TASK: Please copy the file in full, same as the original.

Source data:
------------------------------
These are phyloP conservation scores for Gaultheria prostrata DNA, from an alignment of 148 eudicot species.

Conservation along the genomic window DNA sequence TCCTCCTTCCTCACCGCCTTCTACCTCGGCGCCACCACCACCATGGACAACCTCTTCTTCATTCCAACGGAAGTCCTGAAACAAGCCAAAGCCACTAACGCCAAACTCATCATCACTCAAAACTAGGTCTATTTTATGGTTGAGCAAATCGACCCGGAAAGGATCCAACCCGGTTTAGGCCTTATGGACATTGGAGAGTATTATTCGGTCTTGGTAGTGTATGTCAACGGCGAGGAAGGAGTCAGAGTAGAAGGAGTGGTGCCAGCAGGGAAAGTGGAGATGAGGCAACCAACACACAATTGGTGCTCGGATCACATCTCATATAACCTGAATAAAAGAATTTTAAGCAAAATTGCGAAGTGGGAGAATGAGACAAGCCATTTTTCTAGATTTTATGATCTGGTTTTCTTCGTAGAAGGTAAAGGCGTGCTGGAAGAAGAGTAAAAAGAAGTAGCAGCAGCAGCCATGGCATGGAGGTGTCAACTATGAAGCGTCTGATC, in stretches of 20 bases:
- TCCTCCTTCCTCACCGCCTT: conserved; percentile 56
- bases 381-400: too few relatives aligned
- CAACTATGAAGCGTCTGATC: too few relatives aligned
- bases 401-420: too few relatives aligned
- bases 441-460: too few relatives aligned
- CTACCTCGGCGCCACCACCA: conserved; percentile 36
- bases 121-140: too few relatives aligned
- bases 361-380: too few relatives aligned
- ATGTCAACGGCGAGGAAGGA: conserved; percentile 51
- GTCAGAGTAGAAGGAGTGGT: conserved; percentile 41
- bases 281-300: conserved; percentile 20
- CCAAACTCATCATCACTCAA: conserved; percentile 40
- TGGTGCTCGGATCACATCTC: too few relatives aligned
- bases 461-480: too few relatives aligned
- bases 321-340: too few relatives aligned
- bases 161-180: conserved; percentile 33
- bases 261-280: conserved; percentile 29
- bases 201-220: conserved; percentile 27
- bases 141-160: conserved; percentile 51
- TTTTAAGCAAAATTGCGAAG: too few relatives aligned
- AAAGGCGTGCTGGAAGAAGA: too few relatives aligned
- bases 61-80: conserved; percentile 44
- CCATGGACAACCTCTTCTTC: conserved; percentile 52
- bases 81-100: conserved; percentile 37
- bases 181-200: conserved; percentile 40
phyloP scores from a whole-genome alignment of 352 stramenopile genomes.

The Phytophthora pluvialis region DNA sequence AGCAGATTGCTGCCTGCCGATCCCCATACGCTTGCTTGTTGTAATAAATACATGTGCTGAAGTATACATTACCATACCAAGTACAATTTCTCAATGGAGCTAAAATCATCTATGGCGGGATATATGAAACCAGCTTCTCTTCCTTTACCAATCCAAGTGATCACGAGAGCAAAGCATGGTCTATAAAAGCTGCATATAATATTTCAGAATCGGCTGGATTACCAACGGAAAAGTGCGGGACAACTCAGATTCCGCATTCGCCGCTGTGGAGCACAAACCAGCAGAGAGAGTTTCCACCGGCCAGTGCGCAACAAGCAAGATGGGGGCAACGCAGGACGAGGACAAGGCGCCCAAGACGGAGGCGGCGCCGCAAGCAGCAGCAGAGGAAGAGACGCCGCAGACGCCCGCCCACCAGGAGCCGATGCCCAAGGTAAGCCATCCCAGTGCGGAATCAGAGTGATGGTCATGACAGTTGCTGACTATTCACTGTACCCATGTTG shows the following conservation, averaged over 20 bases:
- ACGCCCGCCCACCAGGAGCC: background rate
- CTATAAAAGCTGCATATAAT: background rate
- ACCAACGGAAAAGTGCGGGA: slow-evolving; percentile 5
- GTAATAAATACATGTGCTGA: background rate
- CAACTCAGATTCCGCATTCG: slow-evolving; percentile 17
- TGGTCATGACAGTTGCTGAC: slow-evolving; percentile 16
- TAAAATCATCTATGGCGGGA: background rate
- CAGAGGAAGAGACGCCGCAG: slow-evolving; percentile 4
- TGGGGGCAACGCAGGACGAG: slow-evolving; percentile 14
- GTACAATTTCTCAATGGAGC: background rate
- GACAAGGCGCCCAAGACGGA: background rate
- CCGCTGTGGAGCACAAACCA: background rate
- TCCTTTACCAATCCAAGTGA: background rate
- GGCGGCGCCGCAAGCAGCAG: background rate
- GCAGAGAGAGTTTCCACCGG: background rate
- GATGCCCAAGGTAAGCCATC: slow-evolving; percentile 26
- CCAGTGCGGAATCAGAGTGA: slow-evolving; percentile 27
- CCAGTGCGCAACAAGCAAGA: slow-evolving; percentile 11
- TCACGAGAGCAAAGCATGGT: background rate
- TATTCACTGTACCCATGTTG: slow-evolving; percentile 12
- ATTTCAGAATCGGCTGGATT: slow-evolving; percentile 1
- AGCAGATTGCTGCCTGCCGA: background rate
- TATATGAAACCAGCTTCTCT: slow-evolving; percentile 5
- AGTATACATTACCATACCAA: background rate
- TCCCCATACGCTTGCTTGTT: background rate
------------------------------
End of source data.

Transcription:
These are phyloP conservation scores for Gaultheria prostrata DNA, from an alignment of 148 eudicot species.

Conservation along the genomic window DNA sequence TCCTCCTTCCTCACCGCCTTCTACCTCGGCGCCACCACCACCATGGACAACCTCTTCTTCATTCCAACGGAAGTCCTGAAACAAGCCAAAGCCACTAACGCCAAACTCATCATCACTCAAAACTAGGTCTATTTTATGGTTGAGCAAATCGACCCGGAAAGGATCCAACCCGGTTTAGGCCTTATGGACATTGGAGAGTATTATTCGGTCTTGGTAGTGTATGTCAACGGCGAGGAAGGAGTCAGAGTAGAAGGAGTGGTGCCAGCAGGGAAAGTGGAGATGAGGCAACCAACACACAATTGGTGCTCGGATCACATCTCATATAACCTGAATAAAAGAATTTTAAGCAAAATTGCGAAGTGGGAGAATGAGACAAGCCATTTTTCTAGATTTTATGATCTGGTTTTCTTCGTAGAAGGTAAAGGCGTGCTGGAAGAAGAGTAAAAAGAAGTAGCAGCAGCAGCCATGGCATGGAGGTGTCAACTATGAAGCGTCTGATC, in stretches of 20 bases:
- TCCTCCTTCCTCACCGCCTT: conserved; percentile 56
- bases 381-400: too few relatives aligned
- CAACTATGAAGCGTCTGATC: too few relatives aligned
- bases 401-420: too few relatives aligned
- bases 441-460: too few relatives aligned
- CTACCTCGGCGCCACCACCA: conserved; percentile 36
- bases 121-140: too few relatives aligned
- bases 361-380: too few relatives aligned
- ATGTCAACGGCGAGGAAGGA: conserved; percentile 51
- GTCAGAGTAGAAGGAGTGGT: conserved; percentile 41
- bases 281-300: conserved; percentile 20
- CCAAACTCATCATCACTCAA: conserved; percentile 40
- TGGTGCTCGGATCACATCTC: too few relatives aligned
- bases 461-480: too few relatives aligned
- bases 321-340: too few relatives aligned
- bases 161-180: conserved; percentile 33
- bases 261-280: conserved; percentile 29
- bases 201-220: conserved; percentile 27
- bases 141-160: conserved; percentile 51
- TTTTAAGCAAAATTGCGAAG: too few relatives aligned
- AAAGGCGTGCTGGAAGAAGA: too few relatives aligned
- bases 61-80: conserved; percentile 44
- CCATGGACAACCTCTTCTTC: conserved; percentile 52
- bases 81-100: conserved; percentile 37
- bases 181-200: conserved; percentile 40
phyloP scores from a whole-genome alignment of 352 stramenopile genomes.

The Phytophthora pluvialis region DNA sequence AGCAGATTGCTGCCTGCCGATCCCCATACGCTTGCTTGTTGTAATAAATACATGTGCTGAAGTATACATTACCATACCAAGTACAATTTCTCAATGGAGCTAAAATCATCTATGGCGGGATATATGAAACCAGCTTCTCTTCCTTTACCAATCCAAGTGATCACGAGAGCAAAGCATGGTCTATAAAAGCTGCATATAATATTTCAGAATCGGCTGGATTACCAACGGAAAAGTGCGGGACAACTCAGATTCCGCATTCGCCGCTGTGGAGCACAAACCAGCAGAGAGAGTTTCCACCGGCCAGTGCGCAACAAGCAAGATGGGGGCAACGCAGGACGAGGACAAGGCGCCCAAGACGGAGGCGGCGCCGCAAGCAGCAGCAGAGGAAGAGACGCCGCAGACGCCCGCCCACCAGGAGCCGATGCCCAAGGTAAGCCATCCCAGTGCGGAATCAGAGTGATGGTCATGACAGTTGCTGACTATTCACTGTACCCATGTTG shows the following conservation, averaged over 20 bases:
- ACGCCCGCCCACCAGGAGCC: background rate
- CTATAAAAGCTGCATATAAT: background rate
- ACCAACGGAAAAGTGCGGGA: slow-evolving; percentile 5
- GTAATAAATACATGTGCTGA: background rate
- CAACTCAGATTCCGCATTCG: slow-evolving; percentile 17
- TGGTCATGACAGTTGCTGAC: slow-evolving; percentile 16
- TAAAATCATCTATGGCGGGA: background rate
- CAGAGGAAGAGACGCCGCAG: slow-evolving; percentile 4
- TGGGGGCAACGCAGGACGAG: slow-evolving; percentile 14
- GTACAATTTCTCAATGGAGC: background rate
- GACAAGGCGCCCAAGACGGA: background rate
- CCGCTGTGGAGCACAAACCA: background rate
- TCCTTTACCAATCCAAGTGA: background rate
- GGCGGCGCCGCAAGCAGCAG: background rate
- GCAGAGAGAGTTTCCACCGG: background rate
- GATGCCCAAGGTAAGCCATC: slow-evolving; percentile 26
- CCAGTGCGGAATCAGAGTGA: slow-evolving; percentile 27
- CCAGTGCGCAACAAGCAAGA: slow-evolving; percentile 11
- TCACGAGAGCAAAGCATGGT: background rate
- TATTCACTGTACCCATGTTG: slow-evolving; percentile 12
- ATTTCAGAATCGGCTGGATT: slow-evolving; percentile 1
- AGCAGATTGCTGCCTGCCGA: background rate
- TATATGAAACCAGCTTCTCT: slow-evolving; percentile 5
- AGTATACATTACCATACCAA: background rate
- TCCCCATACGCTTGCTTGTT: background rate